What Is Lanugo and What Should I Do About It?

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What Is Lanugo

If you could see into your uterus, you may notice something you didn’t expect. Your unborn baby is covered in fine, downy hair!

Why Is My Baby Fuzzy?

Lanugo begins to grow around weeks 14-16 of your pregnancy. By weeks 21-23, the fine hair covers almost all of your baby’s body. Your baby’s palms, soles of the feet, and lips may be some of the only bare spots to be found! Some parents affectionately refer to the usually nonpigmented lanugo as “monkey hair.” But why is your human baby so furry?

Throughout your pregnancy, the developing baby floats in amniotic fluid. If you’ve ever watched your fingers and toes wrinkle in the bath, you may wonder how your baby’s skin isn’t damaged by the constant immersion in fluid. Part of the answer is that he’s covered in a substance called vernix, which forms a waxy or cheesy coating over his skin. Imagine slathering your body with a mixture of petroleum jelly and cottage cheese, and you’ll have an idea of what vernix might look and feel like. Lanugo gives vernix something to stick to, helping the coating stay on your baby’s skin to protect it.

Lanugo can also act as a form of insulation. Your baby looks pretty skinny during most of pregnancy, since body fat is one of the last areas to develop. Fortunately, your body warmth keeps her snug. Lanugo may aid in regulating the fetus’s body temperature. (In some rare cases of severe malnutrition, children and even adults may regrow lanugo, since the body is trying to keep itself warm without the aid of fat.)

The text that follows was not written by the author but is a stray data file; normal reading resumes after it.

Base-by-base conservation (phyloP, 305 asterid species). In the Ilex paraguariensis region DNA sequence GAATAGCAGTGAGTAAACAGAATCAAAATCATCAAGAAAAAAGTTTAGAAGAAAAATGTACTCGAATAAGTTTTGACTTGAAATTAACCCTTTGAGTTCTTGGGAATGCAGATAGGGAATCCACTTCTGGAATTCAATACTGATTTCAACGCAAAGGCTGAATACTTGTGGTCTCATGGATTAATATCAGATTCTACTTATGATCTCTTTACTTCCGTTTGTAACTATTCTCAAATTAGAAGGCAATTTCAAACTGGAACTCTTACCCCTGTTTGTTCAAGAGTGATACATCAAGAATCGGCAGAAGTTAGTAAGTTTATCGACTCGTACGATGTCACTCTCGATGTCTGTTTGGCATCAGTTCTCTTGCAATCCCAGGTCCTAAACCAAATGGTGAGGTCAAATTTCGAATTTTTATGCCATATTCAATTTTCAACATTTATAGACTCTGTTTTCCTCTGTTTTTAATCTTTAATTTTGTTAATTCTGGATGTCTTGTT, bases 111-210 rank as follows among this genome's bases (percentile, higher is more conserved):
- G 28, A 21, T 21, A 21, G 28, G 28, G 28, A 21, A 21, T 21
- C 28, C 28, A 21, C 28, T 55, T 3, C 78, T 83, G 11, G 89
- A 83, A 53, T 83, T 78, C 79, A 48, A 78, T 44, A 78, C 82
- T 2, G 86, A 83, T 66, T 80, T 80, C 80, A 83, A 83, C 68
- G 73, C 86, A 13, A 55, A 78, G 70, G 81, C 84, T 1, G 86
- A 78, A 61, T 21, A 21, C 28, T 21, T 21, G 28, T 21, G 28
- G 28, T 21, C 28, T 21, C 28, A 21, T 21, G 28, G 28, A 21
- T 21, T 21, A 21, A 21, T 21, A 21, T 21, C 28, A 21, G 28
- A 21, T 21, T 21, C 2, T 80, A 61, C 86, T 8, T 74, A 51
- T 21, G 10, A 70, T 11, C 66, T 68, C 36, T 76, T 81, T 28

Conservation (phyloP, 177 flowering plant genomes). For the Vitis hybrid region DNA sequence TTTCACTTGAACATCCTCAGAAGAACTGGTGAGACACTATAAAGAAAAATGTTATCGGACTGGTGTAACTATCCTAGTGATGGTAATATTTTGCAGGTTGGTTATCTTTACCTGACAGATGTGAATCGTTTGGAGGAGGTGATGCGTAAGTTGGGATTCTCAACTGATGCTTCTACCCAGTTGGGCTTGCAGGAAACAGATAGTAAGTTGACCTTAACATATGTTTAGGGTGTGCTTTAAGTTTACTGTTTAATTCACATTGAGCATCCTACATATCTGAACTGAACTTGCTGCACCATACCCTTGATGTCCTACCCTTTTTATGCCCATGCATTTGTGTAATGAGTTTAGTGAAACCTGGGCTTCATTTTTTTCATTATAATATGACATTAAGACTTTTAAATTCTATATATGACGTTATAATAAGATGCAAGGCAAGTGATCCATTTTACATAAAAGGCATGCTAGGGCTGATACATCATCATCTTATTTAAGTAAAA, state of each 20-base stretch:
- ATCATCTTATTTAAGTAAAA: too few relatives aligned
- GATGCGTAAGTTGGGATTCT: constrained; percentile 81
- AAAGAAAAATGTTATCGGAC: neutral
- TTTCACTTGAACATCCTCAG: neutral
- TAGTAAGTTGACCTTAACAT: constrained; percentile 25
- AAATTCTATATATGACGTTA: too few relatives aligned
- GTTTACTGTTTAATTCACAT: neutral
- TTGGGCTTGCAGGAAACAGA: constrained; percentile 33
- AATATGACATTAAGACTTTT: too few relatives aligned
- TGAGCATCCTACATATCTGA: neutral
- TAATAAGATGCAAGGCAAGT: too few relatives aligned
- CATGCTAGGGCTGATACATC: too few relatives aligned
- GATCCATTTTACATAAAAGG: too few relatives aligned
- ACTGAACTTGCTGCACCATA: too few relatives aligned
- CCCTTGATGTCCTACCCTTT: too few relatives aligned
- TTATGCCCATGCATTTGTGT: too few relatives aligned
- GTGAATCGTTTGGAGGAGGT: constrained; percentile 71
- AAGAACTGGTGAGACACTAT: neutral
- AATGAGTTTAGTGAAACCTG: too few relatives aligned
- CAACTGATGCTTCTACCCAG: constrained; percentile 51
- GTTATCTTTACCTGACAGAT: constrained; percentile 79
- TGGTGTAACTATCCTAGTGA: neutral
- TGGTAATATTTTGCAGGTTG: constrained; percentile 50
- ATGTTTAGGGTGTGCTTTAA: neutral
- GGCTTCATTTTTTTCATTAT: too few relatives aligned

Generally, you’ll never see lanugo in person. The fine hair usually falls out in the last month or so of your pregnancy. Your baby swallows it in the womb, and it turns into meconium, the first black, sticky poop your baby eliminates after birth.

My Baby’s Born, and Still Has Lanugo. Now What?

If your baby is born premature or even a few weeks early, there’s a fairly good chance he or she will still have a coating of lanugo. In some cases, even full-term babies are born with some of their “monkey hair” remaining.

Being born with lanugo doesn’t pose any danger to your baby, or to anyone who comes in contact with your baby. Some cultures may have traditional remedies meant to help the lanugo shed, but it’s really unnecessary to do anything about your baby’s body hair. Lanugo falls out naturally on its own over time. By the time your baby reaches 3 or 4 months old, all lanugo should be replaced by vellus hair (that is, the tiny hairs everyone grows over most of the body).

Some parents may worry that having a hairy baby means their child will deal with unwanted body hair later in life. Others may feel upset if their baby doesn’t look the way they imagined for the last 9 months. Admitting you’re not a big fan of lanugo doesn’t make you a bad parent.

If your baby’s lanugo is causing you stress, try keeping a few things in mind. Remember that lanugo is natural and perfectly healthy. It doesn’t mean anything is “wrong” with your baby, and it certainly doesn’t mean you’ll have to teach your toddler to shave before preschool! Growing and shedding lanugo is a normal process all babies go through. Yours is just finishing up the process outside of the womb.

It might even be worth taking some special pictures of your baby’s newborn down. Reimagining the tufts of hair on your baby’s shoulders as tiny angel wings, or capturing the kissable peach fuzz on that plump cheek, can celebrate the magical moments of infancy. Realizing that lanugo is just one more sign of how soft, delicate, and brand-new your baby is may help put minor concerns to rest and let you get back to enjoying your newborn.

Jessica Sillers
Jessica Sillers is a parenting and finance writer whose work has been featured in Pregnancy & Newborn, Headspace, and more. As a new mom herself, she’s passionate about helping other parents find the community and support they need. When she’s not writing, she loves spending time with her family, reading, and hiking.

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